it’s the same familiar smug declaration of enlightenment used as a recruitment tool. Wouldn’t you like to be bright too?
I agree that atheism has been a marketing dissaster.
“Come! Non-exist with us in senseless world of random chance that we have no hope of ever knowing! Come and discuss the futility of personal experience! Be shunned by your family and community! Give no reason for your neighbors to believe you’re capable of moral restraint!
Join Today!”

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Delude responsibly.

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Posted: 23 November 2006 05:29 AM   [ Ignore ]   [ # 22 ]  
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Religion can only arise long after a stable society is in existence.

Are you serious?

It seems to me its easy enough to have any sort of crazy belief no matter how big or stable your society is.  With less understanding about the world, a smaller group of people to be around, less resources so that you can’t allocate less time to the necessities of life and more time to pursuit of knowledge, then it would seem those people would fall more into the trap of religion.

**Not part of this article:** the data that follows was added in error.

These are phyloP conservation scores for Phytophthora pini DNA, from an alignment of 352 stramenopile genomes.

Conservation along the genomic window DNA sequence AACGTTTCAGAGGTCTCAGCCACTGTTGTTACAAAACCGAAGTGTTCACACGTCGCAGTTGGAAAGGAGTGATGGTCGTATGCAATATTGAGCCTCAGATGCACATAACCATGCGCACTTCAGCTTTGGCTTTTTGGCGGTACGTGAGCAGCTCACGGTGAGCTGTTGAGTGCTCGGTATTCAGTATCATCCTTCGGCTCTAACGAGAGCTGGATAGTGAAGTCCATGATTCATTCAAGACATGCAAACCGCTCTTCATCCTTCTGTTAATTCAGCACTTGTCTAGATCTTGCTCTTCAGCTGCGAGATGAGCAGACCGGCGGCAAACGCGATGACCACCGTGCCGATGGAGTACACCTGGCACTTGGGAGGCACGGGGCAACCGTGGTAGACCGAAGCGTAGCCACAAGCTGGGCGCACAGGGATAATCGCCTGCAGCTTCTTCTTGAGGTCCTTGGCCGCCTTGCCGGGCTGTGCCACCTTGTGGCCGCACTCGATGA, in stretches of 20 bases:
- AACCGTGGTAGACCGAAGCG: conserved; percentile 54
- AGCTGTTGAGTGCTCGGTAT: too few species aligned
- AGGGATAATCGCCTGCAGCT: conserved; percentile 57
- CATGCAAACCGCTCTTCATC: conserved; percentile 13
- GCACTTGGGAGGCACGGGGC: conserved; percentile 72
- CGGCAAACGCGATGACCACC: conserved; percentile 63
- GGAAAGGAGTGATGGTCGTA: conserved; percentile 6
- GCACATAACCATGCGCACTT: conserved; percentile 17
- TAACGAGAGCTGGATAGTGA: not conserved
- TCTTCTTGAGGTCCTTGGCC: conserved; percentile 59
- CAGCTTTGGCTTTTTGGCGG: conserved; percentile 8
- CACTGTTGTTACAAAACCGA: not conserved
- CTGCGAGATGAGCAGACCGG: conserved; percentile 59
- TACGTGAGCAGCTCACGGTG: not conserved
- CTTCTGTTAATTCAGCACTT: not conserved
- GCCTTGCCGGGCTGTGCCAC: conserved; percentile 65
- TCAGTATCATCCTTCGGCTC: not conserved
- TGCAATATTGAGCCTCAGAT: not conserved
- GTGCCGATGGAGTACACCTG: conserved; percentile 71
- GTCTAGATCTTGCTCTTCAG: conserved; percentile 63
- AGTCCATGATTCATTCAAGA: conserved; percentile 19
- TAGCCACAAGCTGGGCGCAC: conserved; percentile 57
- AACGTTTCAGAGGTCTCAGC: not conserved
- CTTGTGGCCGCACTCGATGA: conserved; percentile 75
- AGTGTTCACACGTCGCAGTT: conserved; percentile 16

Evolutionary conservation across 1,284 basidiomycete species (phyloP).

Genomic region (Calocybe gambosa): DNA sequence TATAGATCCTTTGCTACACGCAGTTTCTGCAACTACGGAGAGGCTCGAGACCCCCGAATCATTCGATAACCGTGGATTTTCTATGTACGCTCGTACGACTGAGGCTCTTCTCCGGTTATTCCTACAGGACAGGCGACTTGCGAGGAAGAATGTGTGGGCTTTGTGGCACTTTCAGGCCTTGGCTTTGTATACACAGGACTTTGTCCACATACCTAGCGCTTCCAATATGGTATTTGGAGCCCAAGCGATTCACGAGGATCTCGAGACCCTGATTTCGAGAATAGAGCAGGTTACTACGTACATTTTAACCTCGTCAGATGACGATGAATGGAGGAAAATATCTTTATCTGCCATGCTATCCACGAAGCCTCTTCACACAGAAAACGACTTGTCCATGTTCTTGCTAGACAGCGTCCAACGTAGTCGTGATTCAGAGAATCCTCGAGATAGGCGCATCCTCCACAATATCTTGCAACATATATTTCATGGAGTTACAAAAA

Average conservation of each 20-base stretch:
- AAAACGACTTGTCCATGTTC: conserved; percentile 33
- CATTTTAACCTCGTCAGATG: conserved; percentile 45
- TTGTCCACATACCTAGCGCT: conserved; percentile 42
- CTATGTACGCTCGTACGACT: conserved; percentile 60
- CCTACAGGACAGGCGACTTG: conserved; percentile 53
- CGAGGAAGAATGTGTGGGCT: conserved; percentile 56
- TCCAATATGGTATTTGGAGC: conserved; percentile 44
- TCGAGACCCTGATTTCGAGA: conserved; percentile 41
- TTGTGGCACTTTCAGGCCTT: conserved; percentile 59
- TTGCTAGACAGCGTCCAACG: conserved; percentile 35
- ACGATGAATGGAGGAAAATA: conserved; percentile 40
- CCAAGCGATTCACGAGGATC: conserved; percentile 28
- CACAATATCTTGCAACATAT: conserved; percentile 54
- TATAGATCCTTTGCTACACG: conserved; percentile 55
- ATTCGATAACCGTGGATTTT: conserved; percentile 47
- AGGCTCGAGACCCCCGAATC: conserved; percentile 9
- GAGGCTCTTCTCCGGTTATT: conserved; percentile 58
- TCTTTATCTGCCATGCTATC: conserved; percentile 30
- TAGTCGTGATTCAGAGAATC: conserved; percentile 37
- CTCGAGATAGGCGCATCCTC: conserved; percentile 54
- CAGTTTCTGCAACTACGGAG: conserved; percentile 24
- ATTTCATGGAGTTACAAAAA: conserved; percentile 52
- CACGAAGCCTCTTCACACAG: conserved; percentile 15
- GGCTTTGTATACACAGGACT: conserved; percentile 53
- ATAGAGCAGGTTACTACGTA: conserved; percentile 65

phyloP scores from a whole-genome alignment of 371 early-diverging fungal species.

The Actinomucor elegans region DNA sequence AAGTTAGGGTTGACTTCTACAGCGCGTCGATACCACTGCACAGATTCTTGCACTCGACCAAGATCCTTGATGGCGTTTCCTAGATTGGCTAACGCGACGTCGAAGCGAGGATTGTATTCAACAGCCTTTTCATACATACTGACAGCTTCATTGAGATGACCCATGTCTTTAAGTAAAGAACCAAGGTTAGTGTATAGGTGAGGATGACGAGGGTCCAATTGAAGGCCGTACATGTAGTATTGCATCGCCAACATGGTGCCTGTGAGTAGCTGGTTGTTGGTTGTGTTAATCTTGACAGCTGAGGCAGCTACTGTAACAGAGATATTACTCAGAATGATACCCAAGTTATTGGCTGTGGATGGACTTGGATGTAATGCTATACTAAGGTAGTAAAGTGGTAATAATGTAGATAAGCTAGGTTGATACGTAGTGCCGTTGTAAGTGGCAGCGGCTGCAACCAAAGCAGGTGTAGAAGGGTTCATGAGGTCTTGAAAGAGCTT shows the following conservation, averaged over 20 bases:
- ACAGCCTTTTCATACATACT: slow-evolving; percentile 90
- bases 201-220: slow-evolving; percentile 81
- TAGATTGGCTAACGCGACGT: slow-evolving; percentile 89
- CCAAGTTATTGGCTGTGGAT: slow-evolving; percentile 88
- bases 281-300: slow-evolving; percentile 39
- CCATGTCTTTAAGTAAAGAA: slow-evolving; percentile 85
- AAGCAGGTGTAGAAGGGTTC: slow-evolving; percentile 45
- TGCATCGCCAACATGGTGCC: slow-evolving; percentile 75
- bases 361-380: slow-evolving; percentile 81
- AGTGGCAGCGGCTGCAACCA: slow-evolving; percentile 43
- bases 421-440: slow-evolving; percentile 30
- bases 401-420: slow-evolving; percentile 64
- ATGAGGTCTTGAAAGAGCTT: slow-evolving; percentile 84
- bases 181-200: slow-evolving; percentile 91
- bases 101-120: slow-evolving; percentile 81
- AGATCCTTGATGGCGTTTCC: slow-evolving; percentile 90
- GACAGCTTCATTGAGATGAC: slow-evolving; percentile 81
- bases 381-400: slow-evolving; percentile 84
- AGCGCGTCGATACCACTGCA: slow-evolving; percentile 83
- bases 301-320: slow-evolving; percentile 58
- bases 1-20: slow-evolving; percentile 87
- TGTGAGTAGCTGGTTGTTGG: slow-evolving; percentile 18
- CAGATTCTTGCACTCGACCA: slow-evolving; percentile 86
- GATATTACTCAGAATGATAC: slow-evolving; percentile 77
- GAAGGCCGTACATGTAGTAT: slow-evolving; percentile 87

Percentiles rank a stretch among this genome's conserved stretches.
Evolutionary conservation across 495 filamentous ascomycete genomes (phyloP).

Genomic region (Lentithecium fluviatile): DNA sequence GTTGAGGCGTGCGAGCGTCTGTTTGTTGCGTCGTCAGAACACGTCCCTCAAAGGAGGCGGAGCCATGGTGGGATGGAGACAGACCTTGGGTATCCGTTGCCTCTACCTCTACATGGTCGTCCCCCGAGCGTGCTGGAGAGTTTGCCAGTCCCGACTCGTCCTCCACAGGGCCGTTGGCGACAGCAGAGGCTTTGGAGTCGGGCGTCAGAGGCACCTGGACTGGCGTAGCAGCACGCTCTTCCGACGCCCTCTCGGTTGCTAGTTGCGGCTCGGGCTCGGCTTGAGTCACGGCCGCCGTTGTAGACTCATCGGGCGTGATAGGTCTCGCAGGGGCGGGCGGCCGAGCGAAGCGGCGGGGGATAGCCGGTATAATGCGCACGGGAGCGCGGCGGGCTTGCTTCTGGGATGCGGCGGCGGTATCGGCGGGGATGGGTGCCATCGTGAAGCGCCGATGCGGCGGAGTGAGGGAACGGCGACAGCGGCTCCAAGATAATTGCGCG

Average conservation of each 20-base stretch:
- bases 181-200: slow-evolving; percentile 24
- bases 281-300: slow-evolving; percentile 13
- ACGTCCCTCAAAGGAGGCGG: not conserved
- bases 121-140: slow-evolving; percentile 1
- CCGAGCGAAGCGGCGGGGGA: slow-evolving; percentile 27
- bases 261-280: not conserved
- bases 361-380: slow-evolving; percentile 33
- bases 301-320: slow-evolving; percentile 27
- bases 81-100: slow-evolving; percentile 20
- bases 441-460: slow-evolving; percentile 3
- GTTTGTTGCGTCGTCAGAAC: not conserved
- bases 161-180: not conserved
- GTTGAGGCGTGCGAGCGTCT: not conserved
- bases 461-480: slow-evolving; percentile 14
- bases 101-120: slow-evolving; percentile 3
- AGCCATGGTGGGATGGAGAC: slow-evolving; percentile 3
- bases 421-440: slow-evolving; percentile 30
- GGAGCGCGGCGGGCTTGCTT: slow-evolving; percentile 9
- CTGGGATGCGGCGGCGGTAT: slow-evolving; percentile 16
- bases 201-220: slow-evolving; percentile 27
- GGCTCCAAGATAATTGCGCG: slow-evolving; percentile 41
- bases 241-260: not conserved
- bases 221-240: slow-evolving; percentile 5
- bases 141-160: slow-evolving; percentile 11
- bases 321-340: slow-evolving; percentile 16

IF your point is, we don’t need religion to create a stable society, in what you said, a stable society is going to exist before religion, then I would agree.  Like Sam Harris talks about in “Letter to a Christian Nation” religion isn’t making society any more stable, it has the opposite affect!


ON the point that atheists need an agenda, a goal, a way to send out a message, a vocabulary, a movement I agree completely.  I also agree the word atheist, simply stated, sucks.  I don’t want my views to be defined by the opposite of another view.  I actually don’t believe any of my views have anything to do with theism.  Its necessary now to disprove religion and point out all the atrocities, and point out that you can have moral codes and civilation without the belief in fairy tells, but as a movement I would like to see it go the path of not having to point out its opposition to religion. 

I want it to get to the point there isn’t needless arguments and time wasted on the existence of an almighty being.